Homeless Children and Youth: A New American Dilemma

1st Edition

Julee H. Kryder-Coe

Published January 30, 1991
Reference - 321 Pages
ISBN 9780887383861 - CAT# Y349054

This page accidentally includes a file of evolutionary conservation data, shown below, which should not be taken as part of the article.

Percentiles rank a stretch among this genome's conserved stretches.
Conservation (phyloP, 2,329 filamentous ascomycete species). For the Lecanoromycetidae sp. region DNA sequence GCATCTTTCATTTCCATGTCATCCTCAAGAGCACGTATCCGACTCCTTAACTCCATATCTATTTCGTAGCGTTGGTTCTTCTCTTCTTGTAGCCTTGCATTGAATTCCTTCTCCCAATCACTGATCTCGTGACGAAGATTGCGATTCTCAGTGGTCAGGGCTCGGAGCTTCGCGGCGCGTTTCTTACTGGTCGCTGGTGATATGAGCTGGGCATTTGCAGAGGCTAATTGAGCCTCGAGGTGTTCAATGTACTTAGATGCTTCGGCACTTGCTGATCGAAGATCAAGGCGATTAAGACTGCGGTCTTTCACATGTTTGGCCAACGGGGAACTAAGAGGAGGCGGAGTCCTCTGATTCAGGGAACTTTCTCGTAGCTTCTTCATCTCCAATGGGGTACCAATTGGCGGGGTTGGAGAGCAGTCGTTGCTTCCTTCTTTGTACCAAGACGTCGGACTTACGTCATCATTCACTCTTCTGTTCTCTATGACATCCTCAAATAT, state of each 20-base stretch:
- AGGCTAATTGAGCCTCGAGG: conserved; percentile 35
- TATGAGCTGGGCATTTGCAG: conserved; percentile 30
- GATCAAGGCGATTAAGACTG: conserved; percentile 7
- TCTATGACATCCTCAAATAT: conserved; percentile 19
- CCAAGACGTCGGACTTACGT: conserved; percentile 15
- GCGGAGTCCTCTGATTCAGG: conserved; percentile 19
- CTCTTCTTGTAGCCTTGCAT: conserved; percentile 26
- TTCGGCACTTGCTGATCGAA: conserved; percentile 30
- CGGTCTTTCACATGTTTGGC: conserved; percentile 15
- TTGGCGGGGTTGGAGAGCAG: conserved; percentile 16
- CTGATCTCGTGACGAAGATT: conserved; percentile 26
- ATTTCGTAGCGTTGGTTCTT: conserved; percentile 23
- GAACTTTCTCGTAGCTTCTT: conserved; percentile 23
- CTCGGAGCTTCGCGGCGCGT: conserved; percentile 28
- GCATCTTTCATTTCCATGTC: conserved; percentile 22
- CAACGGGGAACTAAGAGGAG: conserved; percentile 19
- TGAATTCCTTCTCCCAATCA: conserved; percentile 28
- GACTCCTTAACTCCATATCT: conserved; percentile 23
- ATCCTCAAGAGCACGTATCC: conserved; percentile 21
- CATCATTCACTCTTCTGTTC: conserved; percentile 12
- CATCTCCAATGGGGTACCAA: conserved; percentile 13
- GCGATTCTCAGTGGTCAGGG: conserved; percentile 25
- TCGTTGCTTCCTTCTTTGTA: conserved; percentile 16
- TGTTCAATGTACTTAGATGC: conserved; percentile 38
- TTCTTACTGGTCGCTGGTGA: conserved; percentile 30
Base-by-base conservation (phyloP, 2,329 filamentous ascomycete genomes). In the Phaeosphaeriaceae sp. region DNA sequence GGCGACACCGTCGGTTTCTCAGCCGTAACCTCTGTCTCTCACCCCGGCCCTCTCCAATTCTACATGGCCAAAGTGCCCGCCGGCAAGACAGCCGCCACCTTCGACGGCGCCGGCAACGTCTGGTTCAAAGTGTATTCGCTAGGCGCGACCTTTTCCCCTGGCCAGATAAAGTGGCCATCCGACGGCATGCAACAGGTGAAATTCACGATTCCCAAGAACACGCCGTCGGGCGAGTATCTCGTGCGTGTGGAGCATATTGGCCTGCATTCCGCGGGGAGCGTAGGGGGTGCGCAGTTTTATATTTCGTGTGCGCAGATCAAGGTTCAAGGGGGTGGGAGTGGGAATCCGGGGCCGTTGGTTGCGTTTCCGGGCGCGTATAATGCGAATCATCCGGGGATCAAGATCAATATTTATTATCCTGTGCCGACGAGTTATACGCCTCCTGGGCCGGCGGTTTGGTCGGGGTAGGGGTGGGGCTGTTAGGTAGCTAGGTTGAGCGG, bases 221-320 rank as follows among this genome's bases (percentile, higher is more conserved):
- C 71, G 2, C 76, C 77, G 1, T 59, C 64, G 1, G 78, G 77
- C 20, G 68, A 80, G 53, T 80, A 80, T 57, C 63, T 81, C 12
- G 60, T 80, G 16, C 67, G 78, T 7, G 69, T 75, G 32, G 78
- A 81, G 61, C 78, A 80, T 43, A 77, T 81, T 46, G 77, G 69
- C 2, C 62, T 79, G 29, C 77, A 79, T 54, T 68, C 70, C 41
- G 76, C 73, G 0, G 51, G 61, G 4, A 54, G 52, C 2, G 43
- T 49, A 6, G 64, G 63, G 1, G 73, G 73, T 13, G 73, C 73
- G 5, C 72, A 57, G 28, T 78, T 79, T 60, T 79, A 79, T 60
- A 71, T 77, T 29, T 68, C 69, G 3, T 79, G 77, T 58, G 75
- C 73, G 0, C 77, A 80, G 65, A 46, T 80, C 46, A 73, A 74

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In his preface to this volume, Lester M. Salamon writes that "Homelessness among children and youth is too serious a problem to be ignored in our national social policy. Both for its immediate effects on those who are homeless, and for the inadequacies it reveals in our social support systems, homelessness among children and youth has truly become a national tragedy. If this book helps to bring this problem to national attention, to document its scope and consequences, and to point the way toward possible solutions, it will have amply served its purpose."Based on a conference sponsored by The Johns Hopkins University Institute for Policy Studies last year, this volume brings together some of the best research and policy analysis ever assembled on this important issue. Among the contributors are Lisa Mihaly, Marjorie J. Robertson, James D. Wright, Yvonne Rafferty, Kay Young McChesney, Chester Hartman, Michael A. Stegman, Linda A. Wolf, and Carol W. Williams. The volume covers issues from the scope of child homelessness to its broader impacts and causes and the social responses needed to copy with it.The volume focuses on two populations with differing needs and solutions: very young children (infants, pre-schoolers, and school age children) who are part of homeless families, and older young people who are homeless but on their own (pregnant teens and teen parents, runaways, and older adolescents). Central to the volume is a critical examination of the health, mental health, developmental and educational impacts produced by homelessness; causes of the problem in society, the economy, and our housing market, and the levels of existing support systems. In short, this is a comprehensive state-of-the-art examination of homelessness as it affects children, and will be greeted as such by policy-makers at all levels of government and by professionals in economics, sociology, social work, and urban studies.

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